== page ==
The status of pornography addiction as an addictive disorder, rather than simply a compulsivity, has been hotly contested, particularly by a small group of researchers.[27] However, their work has been challenged in the peer-reviewed literature.[28]

However, Dr. Richard Krueger, DSM-5 work-group member (Sexual and Gender Identity Disorders) and associate clinical professor of psychiatry at Columbia University’s College of Physicians and Surgeons, has said that he "has little doubt porn addiction is real and will eventually garner enough attention to be recognized as a mental illness" by the DSM.[29] Krueger also stated "most people would do it and it won’t become a problem" and recognized that there is yet no academic evidence for considering it a mental disorder.[29]


Cognitive-behavioral therapy has been suggested as a possible effective treatment for pornography addiction based on its success with Internet addicts, though no clinical trials have been performed to assess effectiveness among pornography addicts as of 2012.[30] Acceptance and commitment therapy has also been shown to be a potentially effective treatment for problematic Internet pornography viewing.[5]

Online pornography

Some clinicians and support organizations recommend voluntary use of Internet content-control software, Internet monitoring, or both, to manage online pornography use.[31][32][33]

Sex researcher Alvin Cooper and colleagues suggested several reasons for using filters as a therapeutic measure, including curbing accessibility that facilitates problematic behavior and encouraging clients to develop coping and relapse prevention strategies.[31] Cognitive therapist Mary Anne Layden suggested that filters may be useful in maintaining environmental control.[33] Internet behavior researcher David Delmonico stated that, despite their limitations, filters may serve as a "frontline of protection."[32]


NoFap is an online community founded in 2011.[34] It serves as a support group for those who wish to avoid the use of pornography, masturbation, and/or sexual intercourse.[35][36]



Most studies of prevalence use a convenience sample. One study of a convenience sample of 9,265 people found that 1% of Internet users are clearly addicted to cybersex and 17% of users meet criteria for problematic sexual compulsivity, meaning they score above one standard deviation of the mean on the Kalichman Sexual Compulsivity Scale.[37] A survey of 84 college-age males found that 20–60% of a sample of college-age males who use pornography found it to be problematic.[38] Research on Internet addiction disorder indicates rates may range from 1.5 to 8.2% in Europeans and Americans.[39] Internet pornography users are included in Internet users, and Internet pornography has been shown to be the Internet activity most likely to lead to compulsive disorders.[40]


In 2015, the journal Behavioral Sciences issue Volume 5, Issue 3 published a review that found '... Internet pornography addiction fits into the addiction framework and shares similar basic mechanisms with substance addiction.' It reported that further research was needed to find the difference, if any, between substance and behavioral addiction.[41]

See also


  1. ^
  2. ^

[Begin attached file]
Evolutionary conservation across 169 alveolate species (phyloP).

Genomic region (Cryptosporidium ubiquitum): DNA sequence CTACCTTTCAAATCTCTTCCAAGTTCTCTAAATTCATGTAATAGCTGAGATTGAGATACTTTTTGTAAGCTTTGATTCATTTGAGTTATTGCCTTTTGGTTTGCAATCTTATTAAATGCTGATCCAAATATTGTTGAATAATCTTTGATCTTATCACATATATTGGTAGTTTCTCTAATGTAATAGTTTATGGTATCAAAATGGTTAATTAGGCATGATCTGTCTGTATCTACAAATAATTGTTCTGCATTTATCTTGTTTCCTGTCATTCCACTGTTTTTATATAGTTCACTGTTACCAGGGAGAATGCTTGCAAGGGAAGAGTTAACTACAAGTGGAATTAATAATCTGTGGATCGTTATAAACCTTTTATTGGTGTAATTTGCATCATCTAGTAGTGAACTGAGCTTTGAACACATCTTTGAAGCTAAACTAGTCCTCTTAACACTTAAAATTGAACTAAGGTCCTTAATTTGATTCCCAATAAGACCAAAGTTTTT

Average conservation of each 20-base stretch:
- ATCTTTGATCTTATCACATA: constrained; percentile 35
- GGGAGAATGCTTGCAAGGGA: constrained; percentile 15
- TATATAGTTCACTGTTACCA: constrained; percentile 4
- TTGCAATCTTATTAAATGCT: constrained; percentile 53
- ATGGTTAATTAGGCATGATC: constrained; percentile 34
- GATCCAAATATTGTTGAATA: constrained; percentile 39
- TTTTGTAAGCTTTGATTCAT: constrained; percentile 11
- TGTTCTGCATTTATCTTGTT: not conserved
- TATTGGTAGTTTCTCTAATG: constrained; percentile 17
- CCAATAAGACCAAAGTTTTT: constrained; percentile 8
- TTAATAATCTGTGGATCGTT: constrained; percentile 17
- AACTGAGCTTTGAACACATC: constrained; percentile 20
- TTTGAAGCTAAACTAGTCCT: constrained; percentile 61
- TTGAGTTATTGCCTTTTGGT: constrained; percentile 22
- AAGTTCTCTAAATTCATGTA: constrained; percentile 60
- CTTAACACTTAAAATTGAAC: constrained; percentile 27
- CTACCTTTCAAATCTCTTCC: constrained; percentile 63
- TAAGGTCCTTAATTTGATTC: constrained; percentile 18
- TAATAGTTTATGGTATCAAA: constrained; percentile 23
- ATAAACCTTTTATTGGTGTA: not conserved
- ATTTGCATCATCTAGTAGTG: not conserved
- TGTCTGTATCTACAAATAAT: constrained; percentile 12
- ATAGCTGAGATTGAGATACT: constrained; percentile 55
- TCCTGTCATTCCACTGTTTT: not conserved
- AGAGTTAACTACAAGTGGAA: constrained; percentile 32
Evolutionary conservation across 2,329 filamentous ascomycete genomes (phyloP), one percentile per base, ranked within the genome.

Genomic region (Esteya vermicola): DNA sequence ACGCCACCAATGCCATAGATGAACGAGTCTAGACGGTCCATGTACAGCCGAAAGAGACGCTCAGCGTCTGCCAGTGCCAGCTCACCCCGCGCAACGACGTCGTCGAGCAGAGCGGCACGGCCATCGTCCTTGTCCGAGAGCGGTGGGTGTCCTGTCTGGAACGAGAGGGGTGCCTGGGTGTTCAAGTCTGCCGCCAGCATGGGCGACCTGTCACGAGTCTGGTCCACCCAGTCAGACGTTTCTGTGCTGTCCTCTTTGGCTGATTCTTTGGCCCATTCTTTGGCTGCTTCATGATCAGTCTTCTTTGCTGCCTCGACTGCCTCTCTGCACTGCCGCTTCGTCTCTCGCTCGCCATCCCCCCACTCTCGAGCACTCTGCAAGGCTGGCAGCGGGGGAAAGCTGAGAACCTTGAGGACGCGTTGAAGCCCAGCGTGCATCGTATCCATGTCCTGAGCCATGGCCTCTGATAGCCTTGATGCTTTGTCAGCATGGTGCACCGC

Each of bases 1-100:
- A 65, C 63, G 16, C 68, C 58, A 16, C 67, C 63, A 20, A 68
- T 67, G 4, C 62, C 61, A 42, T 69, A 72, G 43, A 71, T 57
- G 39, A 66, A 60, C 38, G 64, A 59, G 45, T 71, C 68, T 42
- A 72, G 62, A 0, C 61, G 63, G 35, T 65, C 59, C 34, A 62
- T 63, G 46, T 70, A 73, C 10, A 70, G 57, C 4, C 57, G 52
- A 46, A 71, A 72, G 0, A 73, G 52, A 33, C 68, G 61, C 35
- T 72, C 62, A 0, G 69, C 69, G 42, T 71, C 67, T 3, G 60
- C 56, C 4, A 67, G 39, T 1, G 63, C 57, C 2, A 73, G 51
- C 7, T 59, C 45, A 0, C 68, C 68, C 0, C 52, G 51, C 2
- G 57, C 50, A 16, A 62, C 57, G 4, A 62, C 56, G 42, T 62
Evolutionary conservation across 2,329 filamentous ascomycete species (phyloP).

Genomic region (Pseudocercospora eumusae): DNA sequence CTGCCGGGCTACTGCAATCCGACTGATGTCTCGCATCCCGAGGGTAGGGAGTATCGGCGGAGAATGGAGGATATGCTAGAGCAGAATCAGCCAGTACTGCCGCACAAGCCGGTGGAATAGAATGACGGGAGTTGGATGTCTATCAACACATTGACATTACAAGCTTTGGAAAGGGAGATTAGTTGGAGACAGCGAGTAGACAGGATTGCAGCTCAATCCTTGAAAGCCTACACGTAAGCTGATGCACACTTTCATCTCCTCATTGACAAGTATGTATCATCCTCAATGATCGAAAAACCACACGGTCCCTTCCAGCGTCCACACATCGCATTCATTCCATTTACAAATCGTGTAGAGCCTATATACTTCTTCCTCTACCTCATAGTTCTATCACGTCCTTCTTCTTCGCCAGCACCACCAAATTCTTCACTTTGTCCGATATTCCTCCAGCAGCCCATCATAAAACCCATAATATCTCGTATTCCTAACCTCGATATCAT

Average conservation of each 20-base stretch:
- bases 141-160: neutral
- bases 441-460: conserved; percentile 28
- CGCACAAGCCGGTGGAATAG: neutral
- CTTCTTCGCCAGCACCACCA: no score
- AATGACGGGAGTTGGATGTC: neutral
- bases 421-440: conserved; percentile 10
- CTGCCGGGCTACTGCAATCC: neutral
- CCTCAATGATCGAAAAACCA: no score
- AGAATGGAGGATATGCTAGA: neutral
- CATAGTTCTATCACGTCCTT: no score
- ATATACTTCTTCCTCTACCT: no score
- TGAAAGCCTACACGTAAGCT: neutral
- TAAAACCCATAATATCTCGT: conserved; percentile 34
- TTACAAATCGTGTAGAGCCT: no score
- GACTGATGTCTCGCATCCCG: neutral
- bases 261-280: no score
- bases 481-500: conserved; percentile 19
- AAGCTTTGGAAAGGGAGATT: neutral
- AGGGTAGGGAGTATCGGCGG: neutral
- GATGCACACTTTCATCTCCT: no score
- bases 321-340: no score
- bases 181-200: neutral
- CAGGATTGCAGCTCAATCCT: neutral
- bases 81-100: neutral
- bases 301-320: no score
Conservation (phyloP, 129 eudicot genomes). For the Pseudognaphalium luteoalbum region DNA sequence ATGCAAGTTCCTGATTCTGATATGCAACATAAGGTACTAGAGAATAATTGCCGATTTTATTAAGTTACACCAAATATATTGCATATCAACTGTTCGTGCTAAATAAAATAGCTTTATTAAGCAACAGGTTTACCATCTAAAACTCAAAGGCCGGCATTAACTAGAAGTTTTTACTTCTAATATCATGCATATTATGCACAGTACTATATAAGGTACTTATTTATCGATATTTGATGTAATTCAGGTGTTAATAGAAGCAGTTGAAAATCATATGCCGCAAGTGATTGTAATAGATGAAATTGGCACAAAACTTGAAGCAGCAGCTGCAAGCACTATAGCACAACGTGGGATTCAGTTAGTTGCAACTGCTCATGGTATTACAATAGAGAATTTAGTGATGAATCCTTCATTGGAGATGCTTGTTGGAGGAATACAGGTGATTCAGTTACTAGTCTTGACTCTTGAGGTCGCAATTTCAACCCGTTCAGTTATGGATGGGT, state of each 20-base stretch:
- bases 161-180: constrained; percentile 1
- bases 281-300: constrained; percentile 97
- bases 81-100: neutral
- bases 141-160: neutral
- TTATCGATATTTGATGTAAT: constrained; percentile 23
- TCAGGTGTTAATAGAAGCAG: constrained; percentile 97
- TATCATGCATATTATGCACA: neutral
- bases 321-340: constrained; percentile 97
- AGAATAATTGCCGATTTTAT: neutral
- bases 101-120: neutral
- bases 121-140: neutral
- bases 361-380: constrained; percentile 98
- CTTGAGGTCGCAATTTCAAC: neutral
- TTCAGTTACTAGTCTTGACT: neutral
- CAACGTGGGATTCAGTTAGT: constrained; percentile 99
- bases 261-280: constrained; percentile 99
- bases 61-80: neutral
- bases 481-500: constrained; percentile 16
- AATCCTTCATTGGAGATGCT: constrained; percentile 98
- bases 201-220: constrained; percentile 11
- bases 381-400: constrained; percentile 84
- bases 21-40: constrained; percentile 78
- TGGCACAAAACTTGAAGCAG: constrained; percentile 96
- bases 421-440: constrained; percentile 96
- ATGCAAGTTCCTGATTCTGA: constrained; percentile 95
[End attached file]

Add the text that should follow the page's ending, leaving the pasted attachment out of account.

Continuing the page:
3. ^
  4. ^
  5. ^ a b c d
  6. ^
  7. ^
  8. ^
  9. ^
  10. ^
  11. ^ a b
  12. ^
  13. ^
  14. ^
  15. ^
  16. ^
  17. ^
  18. ^
  19. ^ a b c d
  20. ^
  21. ^ a b c
  22. ^ a b
  23. ^ a b Since it is none of two behavioral addictions mentioned above.
  24. ^ a b All mentions of pornography inside DSM-5: p. 694 pornography mentioned in sexual masochism disorder; p. 696 pornography mentioned in sexual sadism disorder; p. 698, 699 pornography mentioned in pedophile disorder; p. 797 pornography disqualified as a possible internet use disorder, in the context of internet gaming disorder, which does not amount to a recognized disorder, but to a condition for further study.
  25. ^ American Society of Addiction Medicine. (2011). DEFINITION OF ADDICTION: FREQUENTLY ASKED QUESTIONS.
  26. ^
  27. ^ "‘High desire’, or ‘merely’ an addiction? A response to Steele et al."
  28. ^ a b Tamsin McMahon Will quitting porn improve your life? A growing ‘NoFap’ movement of young men are saying no to porn and masturbation Maclean's, January 20, 2014. Quote: "But the kind of definitive research that could explain what happens to the brain while watching porn simply hasn’t been done, says Dr. Richard Krueger..."
  29. ^ Laier, Christian. Cybersex addiction: Craving and cognitive processes. Diss. Universität Duisburg-Essen, Fakultät für Ingenieurwissenschaften» Ingenieurwissenschaften-Campus Duisburg» Abteilung Informatik und Angewandte Kognitionswissenschaft, 2012.
  30. ^ a b
  31. ^ a b
  32. ^ a b
  33. ^ .
  34. ^
  35. ^
  36. ^ Cooper, A., Delmonico, D. L., & Burg, R. (2000). Cybersex user, abusers, and compulsives. Sexual Addiction and Compulsivity, 7, 5–29.
  37. ^
  38. ^
  39. ^
  40. ^

Further reading

  • Stafford, Duncan E (2010). Turned On: Intimacy in a Pornized Society (ISBN 978-0-9564987-1-7). Witting Press, Cambridge
  • Cooper, Al (2002). Sex and the Internet: A Guidebook for Clinicians (ISBN 1-58391-355-6) Routledge
  • Patrick Carnes (1991). Don't Call It Love: Recovery from Sexual Addiction (ISBN 978-0-553-35138-5) Bantam
  • P. Williamson, S. Kisser (1989). Answers In the Heart: Daily Meditations for Men and Women Recovering from Sex Addiction (ISBN 978-0-89486-568-8) Hazelden
  • Patrick Carnes (2007). In the Shadows of the Net: Breaking Free of Compulsive Online Sexual Behavior (ISBN 978-1-59285-478-3) Hazelden
  • Patrick Carnes (2001). Out of the Shadows: Understanding Sexual Addiction (ISBN 978-1-56838-621-8) Hazelden
  • Sex Addicts Anonymous (ISBN 0-9768313-1-7)

External links

Pornography addiction at DMOZ